This rally driver helped develop the Audi Quattro – but you’ll have seen him in action on a famous TV ad from the 1980s. Words Glen Waddington. Photography Stefan Warter. Harald Demuth Interview. Remember the Audi Quattro ski-jump TV ad?
When he’s not in his rally suit, Harald Demuth looks more like an architect than a driver: cropped steel-grey hair, understated clothes in muted colours, desert boots, frameless glasses. And that’s appropriate really, as we meet at the house he designed himself, in the wilds of Bavaria, close to the Czech border. It’s where Harald Demuth grew up – ‘Lots of space to drive cars and no-one around to take too much notice of us,’ he offers wryly, with a glint in his piercing blue eyes. The man has the compact, wiry frame of a runner – he’s a regular on marathons, which keeps him lithe and looking much younger than his 65 years – while an extensive vinyl collection plus some choice vintage electric guitars are testament to his musical tastes.
But while Harald Demuth might not be a household name outside the German rallying world, you’ve probably seen him in action. Quite memorably so, too. Recall a TV ad of 1986, the one in which an Audi 100 Quattro is driven up a snow-covered ski jump. This is the man who bravely took the wheel.
‘I always was a motor sport enthusiast,’ he says. ‘Not from my parents, just my interest in cars, from 10 or 12 years old. My first hero was Graham Hill in Formula 1. I told everyone at school I would be a famous driver one day. They laughed. They still do…’
And yet his entire career has been as a professional driver, from rallying to performing stunts in the film business. World famous he may not be, but nobody’s laughing.
‘I started with saloon cars, the cheapest way into the business, competing in hillclimbs, slaloms. Rallies too, but they were expensive! No special tyres, just go as fast as you can. Back then we were close to the border with Eastern Europe. Northern Bavaria was empty. Gravel roads in the forest, no police; it was great practice for the RAC Rally.’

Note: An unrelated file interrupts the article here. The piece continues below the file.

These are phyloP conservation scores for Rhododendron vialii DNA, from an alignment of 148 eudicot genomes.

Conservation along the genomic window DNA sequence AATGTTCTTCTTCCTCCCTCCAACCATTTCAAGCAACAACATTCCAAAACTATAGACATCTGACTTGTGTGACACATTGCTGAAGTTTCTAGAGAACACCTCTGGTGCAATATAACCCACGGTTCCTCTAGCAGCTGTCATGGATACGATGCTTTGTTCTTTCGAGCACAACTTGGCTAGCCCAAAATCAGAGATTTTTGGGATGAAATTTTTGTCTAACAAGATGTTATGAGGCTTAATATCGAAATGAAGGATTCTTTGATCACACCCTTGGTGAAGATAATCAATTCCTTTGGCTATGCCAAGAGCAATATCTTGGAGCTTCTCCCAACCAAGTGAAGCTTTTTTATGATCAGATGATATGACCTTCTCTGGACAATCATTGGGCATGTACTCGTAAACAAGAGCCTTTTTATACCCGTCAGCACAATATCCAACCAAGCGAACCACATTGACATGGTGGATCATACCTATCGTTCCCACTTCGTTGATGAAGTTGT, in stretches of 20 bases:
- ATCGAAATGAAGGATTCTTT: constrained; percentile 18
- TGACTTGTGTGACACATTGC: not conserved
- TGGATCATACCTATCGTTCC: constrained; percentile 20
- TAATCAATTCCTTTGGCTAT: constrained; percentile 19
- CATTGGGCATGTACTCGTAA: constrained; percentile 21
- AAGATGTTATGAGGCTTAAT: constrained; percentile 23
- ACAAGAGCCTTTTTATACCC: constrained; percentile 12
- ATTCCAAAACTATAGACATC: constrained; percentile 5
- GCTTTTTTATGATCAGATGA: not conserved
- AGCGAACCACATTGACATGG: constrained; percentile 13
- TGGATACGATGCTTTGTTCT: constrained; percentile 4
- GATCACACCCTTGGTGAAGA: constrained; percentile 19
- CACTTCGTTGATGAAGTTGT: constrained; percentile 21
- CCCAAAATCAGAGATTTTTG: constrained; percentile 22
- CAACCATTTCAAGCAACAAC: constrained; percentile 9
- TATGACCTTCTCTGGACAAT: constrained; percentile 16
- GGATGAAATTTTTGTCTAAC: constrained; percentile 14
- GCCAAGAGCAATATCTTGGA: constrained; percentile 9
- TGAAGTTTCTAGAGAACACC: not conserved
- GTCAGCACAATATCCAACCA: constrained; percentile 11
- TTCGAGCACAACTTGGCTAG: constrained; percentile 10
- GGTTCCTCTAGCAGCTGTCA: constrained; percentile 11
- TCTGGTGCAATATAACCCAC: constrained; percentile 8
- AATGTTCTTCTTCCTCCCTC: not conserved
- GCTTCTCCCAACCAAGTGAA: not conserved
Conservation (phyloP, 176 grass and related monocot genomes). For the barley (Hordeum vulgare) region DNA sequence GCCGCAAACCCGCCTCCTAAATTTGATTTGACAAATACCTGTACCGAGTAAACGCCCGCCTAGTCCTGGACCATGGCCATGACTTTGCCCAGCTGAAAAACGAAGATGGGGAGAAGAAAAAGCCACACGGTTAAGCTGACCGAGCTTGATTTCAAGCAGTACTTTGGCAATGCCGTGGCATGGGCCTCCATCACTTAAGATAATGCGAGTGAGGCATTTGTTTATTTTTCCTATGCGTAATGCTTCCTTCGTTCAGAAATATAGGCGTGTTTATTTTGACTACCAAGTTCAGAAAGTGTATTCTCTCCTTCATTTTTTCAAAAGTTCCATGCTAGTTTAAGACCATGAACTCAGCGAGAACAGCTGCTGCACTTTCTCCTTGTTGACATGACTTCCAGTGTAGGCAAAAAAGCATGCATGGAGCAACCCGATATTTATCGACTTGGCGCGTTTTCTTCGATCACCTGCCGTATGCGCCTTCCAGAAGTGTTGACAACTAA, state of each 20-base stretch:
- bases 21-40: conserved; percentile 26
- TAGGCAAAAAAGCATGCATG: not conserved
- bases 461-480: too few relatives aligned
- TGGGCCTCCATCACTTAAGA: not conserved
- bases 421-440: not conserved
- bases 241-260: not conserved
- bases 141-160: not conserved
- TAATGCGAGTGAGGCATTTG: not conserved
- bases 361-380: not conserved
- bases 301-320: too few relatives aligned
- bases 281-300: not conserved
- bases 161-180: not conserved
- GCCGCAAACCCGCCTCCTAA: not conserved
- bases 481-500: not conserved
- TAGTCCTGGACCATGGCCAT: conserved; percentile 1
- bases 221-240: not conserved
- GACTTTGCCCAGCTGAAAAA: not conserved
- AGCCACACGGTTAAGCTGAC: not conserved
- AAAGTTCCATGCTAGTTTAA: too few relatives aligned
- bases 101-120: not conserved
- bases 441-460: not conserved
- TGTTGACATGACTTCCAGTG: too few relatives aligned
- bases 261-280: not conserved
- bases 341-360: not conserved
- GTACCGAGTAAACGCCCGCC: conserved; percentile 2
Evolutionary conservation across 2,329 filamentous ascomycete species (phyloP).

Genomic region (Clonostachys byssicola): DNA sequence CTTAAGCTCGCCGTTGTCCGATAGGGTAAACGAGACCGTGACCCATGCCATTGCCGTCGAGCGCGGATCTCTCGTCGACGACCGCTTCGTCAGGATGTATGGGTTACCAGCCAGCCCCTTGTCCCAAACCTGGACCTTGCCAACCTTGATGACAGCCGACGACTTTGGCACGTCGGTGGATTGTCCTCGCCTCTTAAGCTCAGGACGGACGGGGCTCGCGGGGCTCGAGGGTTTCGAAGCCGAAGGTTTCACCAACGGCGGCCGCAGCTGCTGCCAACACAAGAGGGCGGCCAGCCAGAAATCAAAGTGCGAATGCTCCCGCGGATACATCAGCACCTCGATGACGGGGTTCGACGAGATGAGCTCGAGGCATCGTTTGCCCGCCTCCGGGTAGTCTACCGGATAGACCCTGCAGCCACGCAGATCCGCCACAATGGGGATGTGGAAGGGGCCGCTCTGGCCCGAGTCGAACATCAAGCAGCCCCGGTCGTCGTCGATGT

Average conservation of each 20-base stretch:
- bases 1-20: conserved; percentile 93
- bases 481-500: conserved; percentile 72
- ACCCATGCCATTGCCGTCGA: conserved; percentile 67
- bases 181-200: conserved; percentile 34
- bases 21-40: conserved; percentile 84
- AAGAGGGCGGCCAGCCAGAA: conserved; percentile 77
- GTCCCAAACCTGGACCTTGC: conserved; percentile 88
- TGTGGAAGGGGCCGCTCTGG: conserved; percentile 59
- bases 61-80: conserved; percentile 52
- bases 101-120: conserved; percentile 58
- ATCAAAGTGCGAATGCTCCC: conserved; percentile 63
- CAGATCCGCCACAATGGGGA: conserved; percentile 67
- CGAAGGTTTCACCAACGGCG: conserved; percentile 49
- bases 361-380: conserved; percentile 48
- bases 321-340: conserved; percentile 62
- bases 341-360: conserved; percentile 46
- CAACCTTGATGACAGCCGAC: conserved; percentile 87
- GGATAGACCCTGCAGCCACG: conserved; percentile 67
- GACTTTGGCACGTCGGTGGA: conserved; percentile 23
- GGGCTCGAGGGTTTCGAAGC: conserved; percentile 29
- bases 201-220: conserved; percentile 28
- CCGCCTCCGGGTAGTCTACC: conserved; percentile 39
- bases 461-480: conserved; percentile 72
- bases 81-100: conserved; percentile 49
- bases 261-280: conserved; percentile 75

That practice came into its own later, as the RAC was a rally Demuth made his own, competing on it first for Toyota in 1974, then later Audi – he finished second after Hannu Mikkola in 1982 – and ultimately for three seasons with David Sutton’s Group B Audi Quattros, including the Quattro’s very last Group B outing in 1986.
As Demuth explains, it was Walter Röhrl’s increasing fame that encouraged Audi to expand its rally team, and Demuth moved there from Toyota around the time that rumours began circulating about a startling development.
‘I was at Wolfsburg with the VW Golf when I heard about four-wheel drive and a lot of horsepower at Audi. The plan was for the Quattro to enter rallying in 1980 but it was delayed to 1981. I spent two years developing the car, bringing along the team, learning the ropes. Two years in the German Championship with Audi 80s and developing the Quattro – but there was no place for me in that 1981 team.’
He shrugs. ‘I had no drive for the year. But then Reinhard Rode took over from Walter Treser as team boss. “You have done all the work, we will employ you,” he said, and entered me in the German Championship. I won it.’
In 1986 came the call about the TV advertisement. ‘The advertising guys said “To prove how good the Audi Quattro is, we’ll drive it up a ski jump”, only for Audi to say it wasn’t possible. But I’d driven in all sorts of conditions and was used to four-wheel drive. I knew how far you could go with it. Why not? “We should try,” I told them. And then later, we went up in the lift of the ski jump and I stepped out. I thought I must be the biggest idiot alive. They asked if I thought it was still possible.’ He laughs. ‘I still said yes.’
It’s the moment that defined Harald Demuth’s career and yet it’s not what he is proudest of. ‘As a rally driver, you drive as fast as you can for 25 years through forests, on ice, across deserts. That’s heroic, dangerous, scary. Yet everybody remembers you for the ski jump.’
In fact, the advert recently came top in a poll of 100 crazy TV moments on European television.
‘We won, 29 years on!’ he laughs. ‘RTL even called afterwards to interview me about it.’ Demuth and the film crew decamped to Finland; Pitkävuori, to be precise, nearly 200 miles north of Helsinki. There, a series of jumps towered above the snowy pine forests. Demuth would drive a barely modified red Audi 100 CS Quattro up the 37.5º slope – that’s an 80% gradient, no less – a total of 13 times, so that every angle could be caught, including several shots captured by cameramen in a helicopter.